So, the problem isn’t just that the overwhelming uncertainty and exacerbated differences of opinion have us all in a tizzy right now. What’s worse is that stress, anxiety and depression act as attention thieves. When the fear center of our brain is activated, it suppresses the part of our brain most able to fully attend to what is in front of us and to connect with others.

So, ironically, just when we need those relationships most, stress detracts from the care and nurturing we want to give our loved ones. At times, we might withdraw so much it’s as if we’re sleepwalking through our lives, missing moment after moment. To buffer the stress that comes with these uncertain times, we need a few key relationships in our lives that allow us to speak truth, express confusion, laugh and exhale — relationships that remind us who we are and what ultimately matters.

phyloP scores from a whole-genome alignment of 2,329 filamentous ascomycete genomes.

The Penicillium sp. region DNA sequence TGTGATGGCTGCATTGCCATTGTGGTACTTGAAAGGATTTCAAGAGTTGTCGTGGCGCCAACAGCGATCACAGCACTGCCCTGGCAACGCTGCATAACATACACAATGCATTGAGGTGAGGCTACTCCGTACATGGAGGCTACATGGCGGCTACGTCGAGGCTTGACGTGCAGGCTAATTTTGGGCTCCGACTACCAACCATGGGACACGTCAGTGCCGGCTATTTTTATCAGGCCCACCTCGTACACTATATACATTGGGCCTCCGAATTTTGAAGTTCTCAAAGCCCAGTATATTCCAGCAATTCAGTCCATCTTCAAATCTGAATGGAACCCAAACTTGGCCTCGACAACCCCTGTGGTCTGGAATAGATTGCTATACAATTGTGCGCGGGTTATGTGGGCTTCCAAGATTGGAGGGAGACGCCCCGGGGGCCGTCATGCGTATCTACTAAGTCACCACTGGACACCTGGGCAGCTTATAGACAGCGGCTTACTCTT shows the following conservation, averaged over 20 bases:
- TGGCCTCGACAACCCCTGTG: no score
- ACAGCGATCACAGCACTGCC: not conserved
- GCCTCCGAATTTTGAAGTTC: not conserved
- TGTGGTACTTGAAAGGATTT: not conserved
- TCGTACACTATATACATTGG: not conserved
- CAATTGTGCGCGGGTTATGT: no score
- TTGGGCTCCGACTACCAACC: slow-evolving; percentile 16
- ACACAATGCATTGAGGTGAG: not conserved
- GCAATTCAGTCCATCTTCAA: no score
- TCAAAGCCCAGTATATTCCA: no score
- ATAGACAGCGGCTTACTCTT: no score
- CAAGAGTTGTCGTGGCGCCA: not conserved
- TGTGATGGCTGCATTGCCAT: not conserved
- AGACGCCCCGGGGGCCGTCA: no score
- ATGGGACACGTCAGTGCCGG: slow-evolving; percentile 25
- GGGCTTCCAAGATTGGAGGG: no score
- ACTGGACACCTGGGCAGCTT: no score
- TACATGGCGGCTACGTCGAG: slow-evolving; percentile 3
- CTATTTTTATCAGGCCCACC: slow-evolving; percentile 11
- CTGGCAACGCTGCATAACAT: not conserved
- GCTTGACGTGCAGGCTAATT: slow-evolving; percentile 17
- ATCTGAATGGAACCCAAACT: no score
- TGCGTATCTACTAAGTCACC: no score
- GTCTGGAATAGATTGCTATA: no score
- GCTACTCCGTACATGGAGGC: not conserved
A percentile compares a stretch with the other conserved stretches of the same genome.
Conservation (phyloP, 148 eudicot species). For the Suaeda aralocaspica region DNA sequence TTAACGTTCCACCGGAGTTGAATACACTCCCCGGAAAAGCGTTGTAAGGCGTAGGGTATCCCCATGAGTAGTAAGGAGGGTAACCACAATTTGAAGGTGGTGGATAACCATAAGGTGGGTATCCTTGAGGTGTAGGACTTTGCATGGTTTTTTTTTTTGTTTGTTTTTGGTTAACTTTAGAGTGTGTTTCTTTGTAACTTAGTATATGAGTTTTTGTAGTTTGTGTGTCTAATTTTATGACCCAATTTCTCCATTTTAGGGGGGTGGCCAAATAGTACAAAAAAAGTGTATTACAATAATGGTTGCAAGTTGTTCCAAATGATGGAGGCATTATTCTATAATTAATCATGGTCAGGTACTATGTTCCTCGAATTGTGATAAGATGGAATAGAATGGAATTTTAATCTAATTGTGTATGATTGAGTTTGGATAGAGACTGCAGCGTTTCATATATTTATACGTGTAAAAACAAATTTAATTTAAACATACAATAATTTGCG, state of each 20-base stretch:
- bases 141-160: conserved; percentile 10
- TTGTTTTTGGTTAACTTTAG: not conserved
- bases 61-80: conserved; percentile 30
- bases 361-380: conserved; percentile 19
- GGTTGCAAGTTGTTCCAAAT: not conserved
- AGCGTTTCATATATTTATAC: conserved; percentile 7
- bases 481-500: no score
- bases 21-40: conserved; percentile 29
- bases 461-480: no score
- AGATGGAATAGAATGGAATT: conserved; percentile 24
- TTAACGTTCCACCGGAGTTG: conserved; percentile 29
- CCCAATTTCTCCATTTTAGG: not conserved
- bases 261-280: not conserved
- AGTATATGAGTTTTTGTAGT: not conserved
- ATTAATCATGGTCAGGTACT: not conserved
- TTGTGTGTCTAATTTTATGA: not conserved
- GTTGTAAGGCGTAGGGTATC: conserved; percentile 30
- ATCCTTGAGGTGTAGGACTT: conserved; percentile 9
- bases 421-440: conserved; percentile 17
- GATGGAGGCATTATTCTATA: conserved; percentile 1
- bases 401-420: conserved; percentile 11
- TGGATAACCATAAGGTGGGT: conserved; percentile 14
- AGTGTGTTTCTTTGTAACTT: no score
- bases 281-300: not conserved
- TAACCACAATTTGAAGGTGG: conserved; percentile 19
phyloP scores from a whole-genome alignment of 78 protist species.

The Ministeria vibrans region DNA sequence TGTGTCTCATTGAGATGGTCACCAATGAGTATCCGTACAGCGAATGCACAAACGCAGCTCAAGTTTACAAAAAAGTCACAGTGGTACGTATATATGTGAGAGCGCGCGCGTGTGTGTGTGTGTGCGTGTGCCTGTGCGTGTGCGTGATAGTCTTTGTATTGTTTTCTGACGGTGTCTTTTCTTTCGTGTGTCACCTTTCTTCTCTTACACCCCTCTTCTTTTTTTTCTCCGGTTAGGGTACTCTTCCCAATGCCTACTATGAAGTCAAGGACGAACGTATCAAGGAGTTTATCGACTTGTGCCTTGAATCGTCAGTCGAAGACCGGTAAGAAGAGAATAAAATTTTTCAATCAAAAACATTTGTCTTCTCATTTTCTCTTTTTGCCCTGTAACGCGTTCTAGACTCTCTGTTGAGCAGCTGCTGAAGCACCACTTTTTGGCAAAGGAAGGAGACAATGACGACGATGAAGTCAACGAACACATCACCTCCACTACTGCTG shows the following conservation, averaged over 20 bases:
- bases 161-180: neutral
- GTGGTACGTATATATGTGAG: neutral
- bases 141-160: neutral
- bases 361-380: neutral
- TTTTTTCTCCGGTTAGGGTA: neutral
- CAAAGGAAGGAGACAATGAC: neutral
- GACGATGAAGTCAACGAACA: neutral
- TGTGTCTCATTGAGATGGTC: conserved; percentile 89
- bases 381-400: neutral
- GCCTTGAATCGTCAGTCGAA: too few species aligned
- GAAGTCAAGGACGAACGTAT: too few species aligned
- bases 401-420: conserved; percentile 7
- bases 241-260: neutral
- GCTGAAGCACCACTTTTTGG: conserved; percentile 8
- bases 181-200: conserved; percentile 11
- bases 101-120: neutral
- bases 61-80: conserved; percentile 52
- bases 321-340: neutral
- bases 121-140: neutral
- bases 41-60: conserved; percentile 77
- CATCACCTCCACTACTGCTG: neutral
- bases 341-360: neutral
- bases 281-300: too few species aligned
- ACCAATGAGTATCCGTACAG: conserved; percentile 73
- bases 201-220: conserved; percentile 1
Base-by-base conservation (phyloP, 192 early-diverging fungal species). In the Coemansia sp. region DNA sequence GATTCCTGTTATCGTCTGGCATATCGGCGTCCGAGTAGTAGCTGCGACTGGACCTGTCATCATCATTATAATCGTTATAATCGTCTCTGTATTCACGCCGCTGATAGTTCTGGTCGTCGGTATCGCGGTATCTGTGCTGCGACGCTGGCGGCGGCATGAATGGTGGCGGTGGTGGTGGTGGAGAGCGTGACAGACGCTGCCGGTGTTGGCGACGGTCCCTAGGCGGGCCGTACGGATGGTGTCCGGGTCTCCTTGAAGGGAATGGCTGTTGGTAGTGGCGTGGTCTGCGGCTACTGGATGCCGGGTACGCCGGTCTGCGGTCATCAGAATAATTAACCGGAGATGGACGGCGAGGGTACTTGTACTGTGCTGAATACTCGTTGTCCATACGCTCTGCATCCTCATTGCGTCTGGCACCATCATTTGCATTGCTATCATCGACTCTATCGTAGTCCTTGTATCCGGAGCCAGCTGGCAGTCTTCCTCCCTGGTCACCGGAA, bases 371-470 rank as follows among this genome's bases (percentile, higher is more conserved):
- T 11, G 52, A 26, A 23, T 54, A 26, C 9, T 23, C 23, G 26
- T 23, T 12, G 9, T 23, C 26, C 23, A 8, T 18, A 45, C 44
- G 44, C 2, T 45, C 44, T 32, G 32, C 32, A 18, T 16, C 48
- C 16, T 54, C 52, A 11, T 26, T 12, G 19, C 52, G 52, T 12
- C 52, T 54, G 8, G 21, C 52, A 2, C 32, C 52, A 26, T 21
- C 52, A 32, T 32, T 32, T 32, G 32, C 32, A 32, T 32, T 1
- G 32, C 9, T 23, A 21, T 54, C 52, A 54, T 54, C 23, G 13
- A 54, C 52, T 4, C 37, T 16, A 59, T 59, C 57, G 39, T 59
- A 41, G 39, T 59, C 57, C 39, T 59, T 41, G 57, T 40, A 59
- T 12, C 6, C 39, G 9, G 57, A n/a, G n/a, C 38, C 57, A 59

2. Pay attention to narrative. As therapists, one of the most important concepts we work with is that there’s a difference between what happens to you and the story you tell yourself about it. In fact, the latter — the narrative you develop about your circumstances — can be much more important than the former.

Leadership coach David Emerald developed a process for challenging problematic narratives that he calls “the empowerment dynamic (TED).”

In his model, if my narrative about the political situation, for example, focuses on fear, I will experience the situation as debilitating and overwhelming.  But if my narrative focuses on courage, I’ll be lit up with passion and hope. That passion fuels my ability to take my next steps and participate in a solution.

Sadly, today it’s more difficult than ever to make sense of public events in a way we find empowering. For one thing, we no longer all read the same newspaper and watch the same TV stations. Today, I can read news all day long and never come across the information my next-door neighbor is reading. Starting out with different facts means we have less opportunity to compare conclusions and perhaps revise our own interpretations and narratives.

Pushing past these challenges and exploring a new narrative can help move forward and resist paralysis.